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Home / Tips and Tricks / Google invented a magical 3D window – Review Geek

Google invented a magical 3D window – Review Geek

A man is talking to a 3D rendering of a woman

Thanks to ongoing global pandemic, friends and family can count the months they haven̵

7;t seen each other. While video calling helps, flat video lacks a certain amount of warmth. That’s why Google’s new Project Starline comes in: a magical window that places your distant family in lifelike 3D in the room.

Let’s take the patch off with the bad news up front: You can’t buy Google’s new magic window. The company didn’t call this “Project” Starlink for nothing. It’s quite likely that even if Google put the thing up for sale today, it would be priced so high that the average person wouldn’t be able to afford it at all.

But the whole concept is astonishing and not quite magical, a word that is often used too often. Project Starlink looks like a modern vanity at first, only with the mirror removed from the frame. But turn it on and you’ll greet yourself with a life-size 3D image of a person so real you’ll want to touch them.

It’s Zoom meets Augmented Reality, and it relies on a lot of cameras to make the magic happen. At each end, a series of cameras capture images of a person from different angles and then compose the information. Spatial audio and careful positioning of the video allow you to make “eye contact” with the person you are talking to, even if they are not in the room.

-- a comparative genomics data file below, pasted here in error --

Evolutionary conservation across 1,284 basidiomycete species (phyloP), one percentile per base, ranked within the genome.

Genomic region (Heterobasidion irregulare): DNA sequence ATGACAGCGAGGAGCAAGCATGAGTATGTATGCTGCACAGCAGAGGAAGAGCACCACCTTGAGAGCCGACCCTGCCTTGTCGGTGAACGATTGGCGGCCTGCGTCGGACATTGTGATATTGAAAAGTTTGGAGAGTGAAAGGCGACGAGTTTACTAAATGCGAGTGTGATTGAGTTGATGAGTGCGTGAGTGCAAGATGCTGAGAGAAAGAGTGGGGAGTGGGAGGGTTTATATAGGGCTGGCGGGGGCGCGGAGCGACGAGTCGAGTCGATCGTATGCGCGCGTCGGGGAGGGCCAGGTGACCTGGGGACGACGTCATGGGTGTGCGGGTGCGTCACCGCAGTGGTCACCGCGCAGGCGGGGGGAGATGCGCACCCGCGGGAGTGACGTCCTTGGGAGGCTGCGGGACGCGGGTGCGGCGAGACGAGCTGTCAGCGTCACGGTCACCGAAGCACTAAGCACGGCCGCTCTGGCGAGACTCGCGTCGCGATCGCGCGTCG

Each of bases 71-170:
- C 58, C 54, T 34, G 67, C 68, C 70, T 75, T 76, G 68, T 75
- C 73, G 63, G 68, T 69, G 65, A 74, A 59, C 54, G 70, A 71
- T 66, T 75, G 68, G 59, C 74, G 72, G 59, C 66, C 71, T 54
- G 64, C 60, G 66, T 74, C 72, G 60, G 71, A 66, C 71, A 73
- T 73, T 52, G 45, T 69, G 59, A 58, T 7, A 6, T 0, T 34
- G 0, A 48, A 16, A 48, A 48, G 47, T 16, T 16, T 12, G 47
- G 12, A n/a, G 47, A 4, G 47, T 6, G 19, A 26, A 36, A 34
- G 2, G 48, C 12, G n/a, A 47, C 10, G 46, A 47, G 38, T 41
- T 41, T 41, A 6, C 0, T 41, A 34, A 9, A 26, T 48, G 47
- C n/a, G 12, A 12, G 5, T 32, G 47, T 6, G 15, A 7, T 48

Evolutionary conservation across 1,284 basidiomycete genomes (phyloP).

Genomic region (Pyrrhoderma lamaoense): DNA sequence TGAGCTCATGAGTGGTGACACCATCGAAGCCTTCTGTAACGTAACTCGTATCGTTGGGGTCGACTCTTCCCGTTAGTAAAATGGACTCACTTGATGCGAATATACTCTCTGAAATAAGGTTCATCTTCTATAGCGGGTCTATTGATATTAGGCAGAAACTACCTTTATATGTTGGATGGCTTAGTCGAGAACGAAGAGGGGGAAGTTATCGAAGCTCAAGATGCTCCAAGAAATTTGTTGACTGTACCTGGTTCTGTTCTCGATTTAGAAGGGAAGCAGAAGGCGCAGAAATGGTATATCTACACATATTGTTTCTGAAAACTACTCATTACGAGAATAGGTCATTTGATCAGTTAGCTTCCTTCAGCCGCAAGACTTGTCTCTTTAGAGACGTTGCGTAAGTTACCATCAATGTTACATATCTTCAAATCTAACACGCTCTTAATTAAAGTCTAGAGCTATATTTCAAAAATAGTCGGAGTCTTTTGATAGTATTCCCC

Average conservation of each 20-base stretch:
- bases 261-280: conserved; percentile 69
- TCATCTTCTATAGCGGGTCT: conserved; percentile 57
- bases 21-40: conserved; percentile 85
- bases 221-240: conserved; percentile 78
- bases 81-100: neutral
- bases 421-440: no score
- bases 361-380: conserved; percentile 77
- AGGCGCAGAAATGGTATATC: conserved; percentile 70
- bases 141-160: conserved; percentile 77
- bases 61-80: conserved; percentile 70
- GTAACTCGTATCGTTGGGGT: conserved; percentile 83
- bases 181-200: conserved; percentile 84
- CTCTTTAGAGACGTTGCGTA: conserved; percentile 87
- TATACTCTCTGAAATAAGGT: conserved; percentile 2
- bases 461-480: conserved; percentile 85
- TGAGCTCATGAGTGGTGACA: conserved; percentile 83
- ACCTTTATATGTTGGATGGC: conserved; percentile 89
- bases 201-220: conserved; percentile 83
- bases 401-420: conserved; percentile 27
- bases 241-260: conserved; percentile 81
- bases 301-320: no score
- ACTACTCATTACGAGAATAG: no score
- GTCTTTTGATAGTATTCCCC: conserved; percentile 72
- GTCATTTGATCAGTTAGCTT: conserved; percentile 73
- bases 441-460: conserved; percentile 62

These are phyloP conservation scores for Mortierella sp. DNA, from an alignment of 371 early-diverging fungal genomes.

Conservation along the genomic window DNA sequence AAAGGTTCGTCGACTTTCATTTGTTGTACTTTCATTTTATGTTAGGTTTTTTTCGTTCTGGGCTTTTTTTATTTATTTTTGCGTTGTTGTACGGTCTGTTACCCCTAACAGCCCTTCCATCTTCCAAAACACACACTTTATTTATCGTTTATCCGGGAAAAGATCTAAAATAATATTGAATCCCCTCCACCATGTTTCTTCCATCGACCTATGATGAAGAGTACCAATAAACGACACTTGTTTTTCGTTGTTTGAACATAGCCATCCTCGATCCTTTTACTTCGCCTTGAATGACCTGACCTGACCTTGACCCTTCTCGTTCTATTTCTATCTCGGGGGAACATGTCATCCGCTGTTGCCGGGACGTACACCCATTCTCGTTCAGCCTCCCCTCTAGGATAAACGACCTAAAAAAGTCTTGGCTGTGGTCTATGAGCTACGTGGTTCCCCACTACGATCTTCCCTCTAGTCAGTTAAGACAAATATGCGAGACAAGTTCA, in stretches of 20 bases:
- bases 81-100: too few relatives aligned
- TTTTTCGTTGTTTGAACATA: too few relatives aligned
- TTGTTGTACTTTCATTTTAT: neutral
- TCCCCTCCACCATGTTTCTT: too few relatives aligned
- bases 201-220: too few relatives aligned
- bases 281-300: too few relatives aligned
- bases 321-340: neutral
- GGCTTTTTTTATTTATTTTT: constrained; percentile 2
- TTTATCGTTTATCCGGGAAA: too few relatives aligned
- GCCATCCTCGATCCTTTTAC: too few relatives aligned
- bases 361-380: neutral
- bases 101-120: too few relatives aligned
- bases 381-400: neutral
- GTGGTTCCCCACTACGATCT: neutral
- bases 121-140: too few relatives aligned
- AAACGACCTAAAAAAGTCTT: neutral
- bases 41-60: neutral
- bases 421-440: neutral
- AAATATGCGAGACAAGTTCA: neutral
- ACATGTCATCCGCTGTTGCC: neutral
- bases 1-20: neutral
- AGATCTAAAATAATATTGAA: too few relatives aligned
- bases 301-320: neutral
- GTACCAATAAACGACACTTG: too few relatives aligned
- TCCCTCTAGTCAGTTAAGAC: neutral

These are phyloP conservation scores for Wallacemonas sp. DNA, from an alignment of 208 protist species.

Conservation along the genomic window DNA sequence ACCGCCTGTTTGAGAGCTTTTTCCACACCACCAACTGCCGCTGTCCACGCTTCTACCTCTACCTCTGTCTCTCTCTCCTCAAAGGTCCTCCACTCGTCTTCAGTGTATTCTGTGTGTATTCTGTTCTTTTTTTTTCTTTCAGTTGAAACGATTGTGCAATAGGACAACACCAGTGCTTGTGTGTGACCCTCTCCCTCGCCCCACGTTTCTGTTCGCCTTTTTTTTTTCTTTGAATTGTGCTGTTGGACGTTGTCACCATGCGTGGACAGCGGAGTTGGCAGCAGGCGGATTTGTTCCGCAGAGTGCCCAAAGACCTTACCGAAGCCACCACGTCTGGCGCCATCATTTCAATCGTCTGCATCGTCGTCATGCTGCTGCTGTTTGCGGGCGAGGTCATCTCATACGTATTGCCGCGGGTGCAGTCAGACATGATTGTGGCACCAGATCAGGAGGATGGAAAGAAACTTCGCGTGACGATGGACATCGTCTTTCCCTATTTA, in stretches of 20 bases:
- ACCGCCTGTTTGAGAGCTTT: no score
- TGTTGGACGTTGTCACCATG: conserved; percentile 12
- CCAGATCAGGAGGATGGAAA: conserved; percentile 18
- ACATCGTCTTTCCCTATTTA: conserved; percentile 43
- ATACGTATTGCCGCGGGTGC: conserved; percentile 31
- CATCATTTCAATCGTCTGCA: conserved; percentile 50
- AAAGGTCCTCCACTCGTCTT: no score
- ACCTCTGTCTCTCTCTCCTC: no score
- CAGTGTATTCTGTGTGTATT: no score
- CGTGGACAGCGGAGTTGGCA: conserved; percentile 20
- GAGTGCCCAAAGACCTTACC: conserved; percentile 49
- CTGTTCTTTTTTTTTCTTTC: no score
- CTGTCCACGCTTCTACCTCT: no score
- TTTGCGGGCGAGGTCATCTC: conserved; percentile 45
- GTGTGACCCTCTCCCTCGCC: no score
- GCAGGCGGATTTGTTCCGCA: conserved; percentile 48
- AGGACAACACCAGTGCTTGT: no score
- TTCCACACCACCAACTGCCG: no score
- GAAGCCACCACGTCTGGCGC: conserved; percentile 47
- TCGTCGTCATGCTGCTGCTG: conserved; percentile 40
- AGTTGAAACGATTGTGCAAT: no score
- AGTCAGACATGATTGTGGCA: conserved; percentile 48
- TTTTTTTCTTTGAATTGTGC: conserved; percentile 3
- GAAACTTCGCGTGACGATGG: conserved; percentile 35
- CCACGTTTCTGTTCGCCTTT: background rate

Google had to come up with new ways to compress the large amount of data it takes to run Project Starline, and it’s not clear if that will hold up over long distances. For now, every test of the system took place in Google’s offices. Nor is it a perfect system yet. Watch the videos carefully and you will see deviations in the hair, in the chin line and even skin tones look a bit different.

A man is sitting and talking to an empty window.

But based on the reactions of the people in the video and seeing the video itself, it’s convincing enough for now. People tried to reach out and touch each other in the demos, despite knowing they weren’t in the room together.

Google says it’s working to make the technology more affordable and accessible, and even launch a trial version of Enterprise with partners later this year. And speaking of later this year, the company promised more information would come. But for now, Google has just demonstrated one of the most remarkable and compelling uses of Augmented Reality to date – it brings us closer together no matter how far apart we really are.

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